In October, computational engine Wolfram Alpha launched a slick iPhone app. The only problem? They miscalculated what it should cost. The app is great and all, but it’s simply not worth $50 when you can use the website for free.
Today, they launched their first major update to the app, version 1.1, which brings with it one new feature: new keyboards. Specifically, Wolfram Alpha now has a “default” keyboard, a “math” keyboard, a “Greek” keyboard, and a “symbol” keyboard. As they describe it, “the specialized keyboards that greet you when you first open the Wolfram|Alpha App, have been painstakingly constructed to ease the burden of entering queries.” Fair enough, these are definitely nice to have for advanced queries. But do they justify the $50 price yet? Nope.
To be fair, Wolfram Alpha also launched some updated graphics and tables with the new version of the app, but it’s still all the same data you can get on the website — again, for free. And while they slyly removed the iPhone-optimized version of the website in an attempt to try and get people to buy the app, that still doesn’t appear to be happening in droves. In fact, the smartest calculation they’ve made was slashing the price down to the more reasonable $19.99 for the holidays (it’s now back at $49.99).
When compared to the just-released $1,000 iPhone app, BarMax, Wolfram Alpha may seem like a steal. But for the third time, all the Wolfram Alpha data is available for free on the web. And you can access it on your iPhone through the browser, it just won’t presented as pretty. I’m not saying they shouldn’t charge for the app; they should. But something a lot less than $50. BarMax may actually be worth the $1,000, but only because it’s replacing a program that costs $3,000 to $4,000.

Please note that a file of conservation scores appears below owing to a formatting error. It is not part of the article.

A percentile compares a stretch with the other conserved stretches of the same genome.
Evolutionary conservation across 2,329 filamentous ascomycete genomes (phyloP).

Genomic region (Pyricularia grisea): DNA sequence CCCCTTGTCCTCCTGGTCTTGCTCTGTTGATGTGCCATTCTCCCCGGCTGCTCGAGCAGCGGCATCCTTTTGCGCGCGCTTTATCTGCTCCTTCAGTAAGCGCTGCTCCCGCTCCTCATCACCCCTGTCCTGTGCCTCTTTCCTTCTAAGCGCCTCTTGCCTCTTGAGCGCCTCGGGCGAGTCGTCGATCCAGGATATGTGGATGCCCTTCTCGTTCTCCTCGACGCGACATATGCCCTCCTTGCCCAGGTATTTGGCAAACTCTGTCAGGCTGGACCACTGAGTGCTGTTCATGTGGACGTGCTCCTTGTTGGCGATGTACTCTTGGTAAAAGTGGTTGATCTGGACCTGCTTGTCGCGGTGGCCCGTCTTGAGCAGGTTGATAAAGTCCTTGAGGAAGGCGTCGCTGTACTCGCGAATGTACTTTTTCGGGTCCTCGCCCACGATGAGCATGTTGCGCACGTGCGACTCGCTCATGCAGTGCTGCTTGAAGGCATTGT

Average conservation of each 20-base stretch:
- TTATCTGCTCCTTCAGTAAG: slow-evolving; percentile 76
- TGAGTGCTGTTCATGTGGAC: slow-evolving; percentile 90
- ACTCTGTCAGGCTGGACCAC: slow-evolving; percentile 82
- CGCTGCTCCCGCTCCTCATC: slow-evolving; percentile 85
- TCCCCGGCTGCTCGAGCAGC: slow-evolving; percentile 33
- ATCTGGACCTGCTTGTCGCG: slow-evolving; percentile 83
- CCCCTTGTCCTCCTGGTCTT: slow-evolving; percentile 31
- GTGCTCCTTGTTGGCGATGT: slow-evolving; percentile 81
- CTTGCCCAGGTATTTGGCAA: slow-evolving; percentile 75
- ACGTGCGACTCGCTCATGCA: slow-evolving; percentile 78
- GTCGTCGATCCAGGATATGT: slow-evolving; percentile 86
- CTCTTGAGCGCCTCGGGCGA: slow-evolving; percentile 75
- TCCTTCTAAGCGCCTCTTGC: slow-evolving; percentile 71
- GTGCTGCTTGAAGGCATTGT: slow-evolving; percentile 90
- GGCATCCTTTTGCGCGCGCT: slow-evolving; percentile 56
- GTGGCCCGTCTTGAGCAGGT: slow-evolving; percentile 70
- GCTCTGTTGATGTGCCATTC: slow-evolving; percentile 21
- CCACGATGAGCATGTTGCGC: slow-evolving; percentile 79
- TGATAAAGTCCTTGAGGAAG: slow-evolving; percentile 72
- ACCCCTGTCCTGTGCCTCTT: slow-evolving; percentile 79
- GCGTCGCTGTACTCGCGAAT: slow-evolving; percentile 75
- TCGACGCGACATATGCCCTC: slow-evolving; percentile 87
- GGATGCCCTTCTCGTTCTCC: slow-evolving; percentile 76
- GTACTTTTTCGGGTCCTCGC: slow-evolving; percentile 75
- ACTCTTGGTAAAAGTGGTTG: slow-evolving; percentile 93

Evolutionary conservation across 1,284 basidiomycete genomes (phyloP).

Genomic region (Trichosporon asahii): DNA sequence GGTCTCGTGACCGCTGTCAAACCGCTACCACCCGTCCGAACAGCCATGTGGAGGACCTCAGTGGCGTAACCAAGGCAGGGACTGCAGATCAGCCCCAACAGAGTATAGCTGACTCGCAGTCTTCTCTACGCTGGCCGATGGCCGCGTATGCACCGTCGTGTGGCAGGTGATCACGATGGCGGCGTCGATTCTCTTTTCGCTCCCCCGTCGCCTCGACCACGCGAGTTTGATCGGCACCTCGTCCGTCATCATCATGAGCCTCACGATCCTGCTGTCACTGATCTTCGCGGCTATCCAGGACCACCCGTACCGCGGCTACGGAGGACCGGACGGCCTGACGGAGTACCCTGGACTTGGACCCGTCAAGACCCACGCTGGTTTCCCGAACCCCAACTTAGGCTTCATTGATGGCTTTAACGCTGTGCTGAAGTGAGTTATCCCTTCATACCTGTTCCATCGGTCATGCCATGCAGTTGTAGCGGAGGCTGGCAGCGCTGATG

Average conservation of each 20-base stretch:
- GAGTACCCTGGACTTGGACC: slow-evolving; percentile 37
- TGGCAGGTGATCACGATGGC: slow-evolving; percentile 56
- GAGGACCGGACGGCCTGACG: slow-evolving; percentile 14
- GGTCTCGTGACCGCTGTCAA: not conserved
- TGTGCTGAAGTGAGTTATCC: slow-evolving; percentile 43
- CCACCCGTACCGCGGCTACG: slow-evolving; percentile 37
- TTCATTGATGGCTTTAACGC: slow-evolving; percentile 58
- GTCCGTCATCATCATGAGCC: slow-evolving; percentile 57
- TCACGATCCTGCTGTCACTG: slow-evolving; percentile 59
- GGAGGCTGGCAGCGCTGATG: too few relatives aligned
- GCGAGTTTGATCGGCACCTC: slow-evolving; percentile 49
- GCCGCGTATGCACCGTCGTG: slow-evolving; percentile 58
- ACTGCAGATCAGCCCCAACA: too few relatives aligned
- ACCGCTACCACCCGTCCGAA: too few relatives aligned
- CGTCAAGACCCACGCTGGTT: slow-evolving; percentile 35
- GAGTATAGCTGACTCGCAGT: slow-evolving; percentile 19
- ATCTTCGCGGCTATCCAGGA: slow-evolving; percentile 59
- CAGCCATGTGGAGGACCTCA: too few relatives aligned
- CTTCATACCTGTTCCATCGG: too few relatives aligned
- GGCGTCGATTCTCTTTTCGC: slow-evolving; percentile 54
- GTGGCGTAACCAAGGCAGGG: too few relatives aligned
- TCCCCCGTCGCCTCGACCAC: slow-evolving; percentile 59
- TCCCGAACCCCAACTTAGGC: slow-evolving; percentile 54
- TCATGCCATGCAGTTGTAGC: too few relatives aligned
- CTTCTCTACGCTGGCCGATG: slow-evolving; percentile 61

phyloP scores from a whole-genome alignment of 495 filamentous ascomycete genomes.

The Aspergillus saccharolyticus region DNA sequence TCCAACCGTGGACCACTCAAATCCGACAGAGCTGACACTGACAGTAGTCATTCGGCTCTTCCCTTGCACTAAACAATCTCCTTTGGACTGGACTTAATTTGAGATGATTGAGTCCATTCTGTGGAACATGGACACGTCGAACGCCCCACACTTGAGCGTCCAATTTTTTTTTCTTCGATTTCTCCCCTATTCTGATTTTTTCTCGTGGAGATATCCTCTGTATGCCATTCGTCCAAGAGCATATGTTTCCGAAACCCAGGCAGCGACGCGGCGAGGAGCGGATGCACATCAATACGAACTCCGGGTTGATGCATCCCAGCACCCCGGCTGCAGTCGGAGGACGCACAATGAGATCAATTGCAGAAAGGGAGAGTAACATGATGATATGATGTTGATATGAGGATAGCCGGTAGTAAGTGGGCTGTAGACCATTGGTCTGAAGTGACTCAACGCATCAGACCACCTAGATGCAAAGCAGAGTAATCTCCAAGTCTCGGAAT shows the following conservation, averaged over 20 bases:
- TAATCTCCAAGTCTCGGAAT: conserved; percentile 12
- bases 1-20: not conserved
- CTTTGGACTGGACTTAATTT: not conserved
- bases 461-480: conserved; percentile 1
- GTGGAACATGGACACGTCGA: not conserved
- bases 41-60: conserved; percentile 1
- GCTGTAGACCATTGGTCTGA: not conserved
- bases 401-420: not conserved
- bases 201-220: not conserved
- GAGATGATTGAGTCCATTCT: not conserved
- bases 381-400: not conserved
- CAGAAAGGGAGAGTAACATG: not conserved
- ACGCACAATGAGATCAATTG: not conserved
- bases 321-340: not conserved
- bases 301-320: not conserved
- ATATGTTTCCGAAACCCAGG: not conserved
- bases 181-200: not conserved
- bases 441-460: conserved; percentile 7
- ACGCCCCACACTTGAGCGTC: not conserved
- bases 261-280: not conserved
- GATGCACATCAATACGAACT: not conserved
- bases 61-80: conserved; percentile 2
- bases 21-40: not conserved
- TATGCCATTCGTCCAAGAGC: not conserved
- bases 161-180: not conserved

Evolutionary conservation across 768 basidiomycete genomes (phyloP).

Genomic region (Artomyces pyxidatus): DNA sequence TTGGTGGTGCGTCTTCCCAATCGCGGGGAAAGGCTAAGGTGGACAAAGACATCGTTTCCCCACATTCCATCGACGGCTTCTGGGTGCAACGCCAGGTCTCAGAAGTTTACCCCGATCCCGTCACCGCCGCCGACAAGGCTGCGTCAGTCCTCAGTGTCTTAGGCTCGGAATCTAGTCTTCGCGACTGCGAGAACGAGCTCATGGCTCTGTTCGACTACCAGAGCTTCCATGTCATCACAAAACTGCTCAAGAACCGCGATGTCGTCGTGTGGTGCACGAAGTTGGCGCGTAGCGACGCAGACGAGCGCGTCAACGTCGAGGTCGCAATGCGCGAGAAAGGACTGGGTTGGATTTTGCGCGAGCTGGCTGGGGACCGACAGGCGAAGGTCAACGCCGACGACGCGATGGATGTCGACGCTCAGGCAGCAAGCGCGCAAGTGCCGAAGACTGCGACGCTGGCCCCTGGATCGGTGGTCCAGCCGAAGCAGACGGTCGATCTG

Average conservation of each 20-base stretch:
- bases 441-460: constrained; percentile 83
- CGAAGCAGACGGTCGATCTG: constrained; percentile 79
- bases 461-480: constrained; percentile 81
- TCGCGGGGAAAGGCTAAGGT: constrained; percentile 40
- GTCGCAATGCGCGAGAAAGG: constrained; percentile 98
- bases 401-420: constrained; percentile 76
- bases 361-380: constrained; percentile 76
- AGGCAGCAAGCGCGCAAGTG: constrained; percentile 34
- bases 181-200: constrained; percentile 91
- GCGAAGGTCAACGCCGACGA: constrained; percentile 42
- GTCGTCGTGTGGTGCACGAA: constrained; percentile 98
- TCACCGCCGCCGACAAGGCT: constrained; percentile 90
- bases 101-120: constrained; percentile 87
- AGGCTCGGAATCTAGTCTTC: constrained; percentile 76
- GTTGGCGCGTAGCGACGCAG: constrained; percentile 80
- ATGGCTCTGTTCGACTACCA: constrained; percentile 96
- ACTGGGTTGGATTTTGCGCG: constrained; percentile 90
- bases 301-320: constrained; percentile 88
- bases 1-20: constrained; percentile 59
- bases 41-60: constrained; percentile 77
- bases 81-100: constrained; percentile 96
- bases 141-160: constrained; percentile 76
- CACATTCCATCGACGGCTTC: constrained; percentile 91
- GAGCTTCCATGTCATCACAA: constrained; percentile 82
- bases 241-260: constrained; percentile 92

Still, if keyboards are your thing, find the $50 Wolfram Alpha app in the App Store here.
Wolfram Research is building a computational knowledge engine called Wolfram|Alpha for the web to be launched in May 2009. The product will contain data in various fields including physical sciences, technology, geography, weather, cooking, business, music, etc. in order to provide answers to questions that users input. Its language interface will accommodate variations in how users frame their questions, such as the use of abbreviations. Wolfram Alpha’s vision is to create a system which can do for formal...
Apple’s iPhone was introduced at MacWorld in January 2007 and officially went on sale June 29, 2007, selling 146,000 units within the first weekend of launch. The phone has been hailed as revolutionary with its bundle of advanced mobile web browsing, music and video playback, and touch screen controls. The iPhone is exclusively carried on the networks of both AT&T and Verizon in the U.S. An iPhone can function as a video camera (video recording was not a standard feature...